https://draxe.com/sibo-symptoms/

Good luck! Not knowing the answers is extremely frustrating.

Edited by tdbates78, 13 August 2017 - 08:33 PM.


#18 Greta

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Posted 13 August 2017 - 08:40 PM

Has her serum B-12 been tested? It sounds like she's had digestive issues, and that would make it likely that she would have trouble absorbing it. And a deficiency can cause all kinds of problems, including neurological and psychological.

With her D that low I'm surprised they didn't give her a prescription strength supplement. That worked wonders for me. I've read that, oddly enough, the body absorbs more from one weekly megadose than it does from smaller daily doses. So I bought D drops, and I take one big weekly dose with a higher-fat meal, or even with a spoonful of olive oil. And I take magnesium and vitamin K every day because those (I've read) help you absorb it.

#19 amo_mea_filiis.

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Posted 13 August 2017 - 08:52 PM

I don't know if B's have ever been checked.

They could have prescribed D, but I already have 10,000iu D3 gel caps that I take. So she's getting that daily. I could give her 5-7 once a week, but I read that D can be taken daily, weekly, or even monthly. Daily is easiest to remember.

#20 aaplank

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Posted 13 August 2017 - 10:25 PM

We might end up following autoimmune protocol, but I have to take food slower. I can't afford for us to be eating differently, so W30 to start. :)


I don't mean to beat a dead horse, but I don't think you would spend more money than Whole 30. I find that it's actually more affordable.

#21 Ellie

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Posted 13 August 2017 - 11:00 PM

Her T's were good. I'm hoping this jump was from the lithium and steroid, and NOT because of thyroid disease. Those levels will be checked again possibly when we recheck D.

 

But were those *Free* Ts? Because Total T3 and others can be tested, but only the Frees matter. Free T3 should be in the upper fourth of your lab's ranges. Free T4 should be in the upper half. None of the other Ts matter.



#22 Greta

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Posted 13 August 2017 - 11:13 PM

I don't know if B's have ever been checked.

They could have prescribed D, but I already have 10,000iu D3 gel caps that I take. So she's getting that daily. I could give her 5-7 once a week, but I read that D can be taken daily, weekly, or even monthly. Daily is easiest to remember.


Oh, yes, absolutely do what works for you guys! I only thought I'd mention it because my deficiency symptoms came back when I was using daily gel caps. I think the weekly drops are working a little better for me. But maybe I'm just weird. :)

#23 amo_mea_filiis.

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Posted 14 August 2017 - 04:07 AM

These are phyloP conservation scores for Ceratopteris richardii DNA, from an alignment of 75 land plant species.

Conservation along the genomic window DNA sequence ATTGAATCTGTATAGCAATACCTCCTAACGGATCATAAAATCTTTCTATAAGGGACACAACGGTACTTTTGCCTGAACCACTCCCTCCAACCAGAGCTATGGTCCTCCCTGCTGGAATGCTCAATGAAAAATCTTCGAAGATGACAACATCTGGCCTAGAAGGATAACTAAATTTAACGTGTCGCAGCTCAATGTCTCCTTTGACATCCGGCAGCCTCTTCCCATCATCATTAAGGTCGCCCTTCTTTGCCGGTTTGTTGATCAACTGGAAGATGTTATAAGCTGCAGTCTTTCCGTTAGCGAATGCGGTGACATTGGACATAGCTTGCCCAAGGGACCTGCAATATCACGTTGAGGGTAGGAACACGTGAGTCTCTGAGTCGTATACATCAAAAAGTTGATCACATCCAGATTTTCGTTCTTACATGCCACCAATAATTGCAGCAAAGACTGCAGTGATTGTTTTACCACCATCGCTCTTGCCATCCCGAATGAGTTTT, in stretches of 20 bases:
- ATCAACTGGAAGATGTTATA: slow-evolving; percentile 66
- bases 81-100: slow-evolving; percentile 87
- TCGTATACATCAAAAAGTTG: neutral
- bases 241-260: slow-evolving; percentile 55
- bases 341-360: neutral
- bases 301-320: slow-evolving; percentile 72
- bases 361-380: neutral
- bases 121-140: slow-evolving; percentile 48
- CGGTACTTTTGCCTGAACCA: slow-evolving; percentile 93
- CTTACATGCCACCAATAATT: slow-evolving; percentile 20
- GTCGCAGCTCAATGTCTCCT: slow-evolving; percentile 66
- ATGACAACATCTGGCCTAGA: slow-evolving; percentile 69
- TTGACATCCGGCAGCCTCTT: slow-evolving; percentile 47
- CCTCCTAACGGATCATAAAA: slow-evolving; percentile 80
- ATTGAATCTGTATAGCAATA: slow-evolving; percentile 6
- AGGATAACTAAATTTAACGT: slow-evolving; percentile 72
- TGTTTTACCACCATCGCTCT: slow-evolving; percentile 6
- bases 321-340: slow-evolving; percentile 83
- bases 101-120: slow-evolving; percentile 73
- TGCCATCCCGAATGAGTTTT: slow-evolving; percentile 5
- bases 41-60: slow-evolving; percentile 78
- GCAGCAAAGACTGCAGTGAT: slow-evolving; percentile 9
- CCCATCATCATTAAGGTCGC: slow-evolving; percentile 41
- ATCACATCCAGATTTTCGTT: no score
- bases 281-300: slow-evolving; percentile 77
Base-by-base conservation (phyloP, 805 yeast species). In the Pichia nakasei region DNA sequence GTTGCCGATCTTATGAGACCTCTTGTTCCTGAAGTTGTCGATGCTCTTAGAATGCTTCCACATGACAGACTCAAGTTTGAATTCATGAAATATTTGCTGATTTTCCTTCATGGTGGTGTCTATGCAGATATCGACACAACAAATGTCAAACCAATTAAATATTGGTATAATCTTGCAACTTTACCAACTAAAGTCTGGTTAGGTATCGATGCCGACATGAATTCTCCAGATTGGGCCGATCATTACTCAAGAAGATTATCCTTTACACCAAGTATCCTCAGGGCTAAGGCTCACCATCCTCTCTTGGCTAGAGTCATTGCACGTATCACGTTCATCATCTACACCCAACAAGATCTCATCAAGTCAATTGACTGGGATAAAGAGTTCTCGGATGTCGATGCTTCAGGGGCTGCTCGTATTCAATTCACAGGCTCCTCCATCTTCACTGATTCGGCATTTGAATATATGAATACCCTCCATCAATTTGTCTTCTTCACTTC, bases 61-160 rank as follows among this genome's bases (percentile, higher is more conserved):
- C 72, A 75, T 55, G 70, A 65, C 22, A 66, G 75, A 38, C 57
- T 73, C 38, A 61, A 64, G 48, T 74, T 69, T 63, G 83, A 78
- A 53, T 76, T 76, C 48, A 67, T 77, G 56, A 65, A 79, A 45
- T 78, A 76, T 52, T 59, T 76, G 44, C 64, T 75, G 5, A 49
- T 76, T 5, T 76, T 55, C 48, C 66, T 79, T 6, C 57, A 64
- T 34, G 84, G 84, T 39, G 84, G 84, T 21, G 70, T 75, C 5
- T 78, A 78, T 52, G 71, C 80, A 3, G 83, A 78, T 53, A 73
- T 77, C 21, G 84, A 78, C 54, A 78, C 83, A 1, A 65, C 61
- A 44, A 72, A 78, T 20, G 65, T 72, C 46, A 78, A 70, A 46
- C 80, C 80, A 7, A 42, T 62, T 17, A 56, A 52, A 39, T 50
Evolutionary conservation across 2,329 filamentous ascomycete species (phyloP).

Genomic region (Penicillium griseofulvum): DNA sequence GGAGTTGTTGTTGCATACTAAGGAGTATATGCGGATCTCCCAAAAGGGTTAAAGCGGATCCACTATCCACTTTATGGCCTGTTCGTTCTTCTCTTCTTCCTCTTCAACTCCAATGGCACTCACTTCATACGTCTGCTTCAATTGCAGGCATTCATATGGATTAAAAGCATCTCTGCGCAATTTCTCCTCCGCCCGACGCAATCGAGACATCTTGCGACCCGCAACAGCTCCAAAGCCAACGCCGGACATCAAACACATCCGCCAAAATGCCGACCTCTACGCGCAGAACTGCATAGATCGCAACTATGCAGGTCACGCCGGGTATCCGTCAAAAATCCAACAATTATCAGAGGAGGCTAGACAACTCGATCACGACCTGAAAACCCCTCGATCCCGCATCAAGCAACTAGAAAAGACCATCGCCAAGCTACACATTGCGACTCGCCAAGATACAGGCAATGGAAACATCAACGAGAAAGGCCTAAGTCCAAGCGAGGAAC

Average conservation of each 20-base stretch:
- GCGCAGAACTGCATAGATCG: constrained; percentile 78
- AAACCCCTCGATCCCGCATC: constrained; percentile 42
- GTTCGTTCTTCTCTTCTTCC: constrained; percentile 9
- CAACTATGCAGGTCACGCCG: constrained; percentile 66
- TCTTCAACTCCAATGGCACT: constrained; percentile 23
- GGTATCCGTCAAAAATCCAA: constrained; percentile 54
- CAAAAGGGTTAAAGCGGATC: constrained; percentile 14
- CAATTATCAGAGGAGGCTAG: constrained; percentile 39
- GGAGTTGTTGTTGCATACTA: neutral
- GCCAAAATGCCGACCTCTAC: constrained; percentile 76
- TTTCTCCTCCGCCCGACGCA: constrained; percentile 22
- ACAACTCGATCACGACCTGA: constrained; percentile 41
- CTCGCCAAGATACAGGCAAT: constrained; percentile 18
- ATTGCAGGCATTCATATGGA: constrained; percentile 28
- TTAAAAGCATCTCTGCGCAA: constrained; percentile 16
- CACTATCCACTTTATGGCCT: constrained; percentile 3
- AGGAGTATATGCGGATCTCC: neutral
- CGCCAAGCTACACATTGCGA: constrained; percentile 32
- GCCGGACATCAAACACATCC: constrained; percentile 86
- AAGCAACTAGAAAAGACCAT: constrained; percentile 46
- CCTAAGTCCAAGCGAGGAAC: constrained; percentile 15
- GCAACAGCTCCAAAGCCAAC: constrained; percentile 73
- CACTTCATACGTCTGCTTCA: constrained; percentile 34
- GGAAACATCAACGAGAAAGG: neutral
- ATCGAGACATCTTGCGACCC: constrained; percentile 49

I don't mean to beat a dead horse, but I don't think you would spend more money than Whole 30. I find that it's actually more affordable.


I looked up the autoimmune shopping list and it's not much different. I know I'll need potatoes and tomatoes to keep ds happy, but not sure if dd would be ok avoiding. I'll talk to her. She adores potatoes.

#24 amo_mea_filiis.

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Posted 14 August 2017 - 04:08 AM

But were those *Free* Ts? Because Total T3 and others can be tested, but only the Frees matter. Free T3 should be in the upper fourth of your lab's ranges. Free T4 should be in the upper half. None of the other Ts matter.


I don't remember what was on the lab slip.

Total is usually what's ordered, right? That's probably what it was.

I'll talk to her doc about the rest at the recheck.

#25 MamaBearTeacher

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Posted 14 August 2017 - 05:15 AM

Since she has constipation, any chance she's been tested for SIBO (small intestine bacteria overgrowth)? I have lifelong constipation and after antibiotics for a double ear infection diminished my good gut flora I ended up with SIBO. All the sudden I was bloated all time time, achy, joint pain, fatigue, peripheral neuropathy, food sensitivities and many vit deficiencies among other things. I've been tested for lyme, celiac, RA, AS, MS, Lupus and I dont even remember what else. Everything came back negative except for the SIBO test. The symptoms effect my entire body.

https://draxe.com/sibo-symptoms/


What test did you use for SIBO?

Good luck! Not knowing the answers is extremely frustrating.



#26 transientChris

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Posted 14 August 2017 - 05:57 AM

First of all, the lab tests that were run- RF factor and ANA, are not definitive for either lupus or RA. Her ANA could have been down if she was on steroids. About 30% of RA patients, including me, are RF-. I got my diseases at around 23 and didn't get diagnosed until I was 31 with my first disease with my first and not until 37 with hints of second and not until 50 did the current rheumatologist figure out I had three (RA.lupus.amd Sjogren's). A good rheumatologist should be a great asset to figuring what it might be in the autoimmume spectre.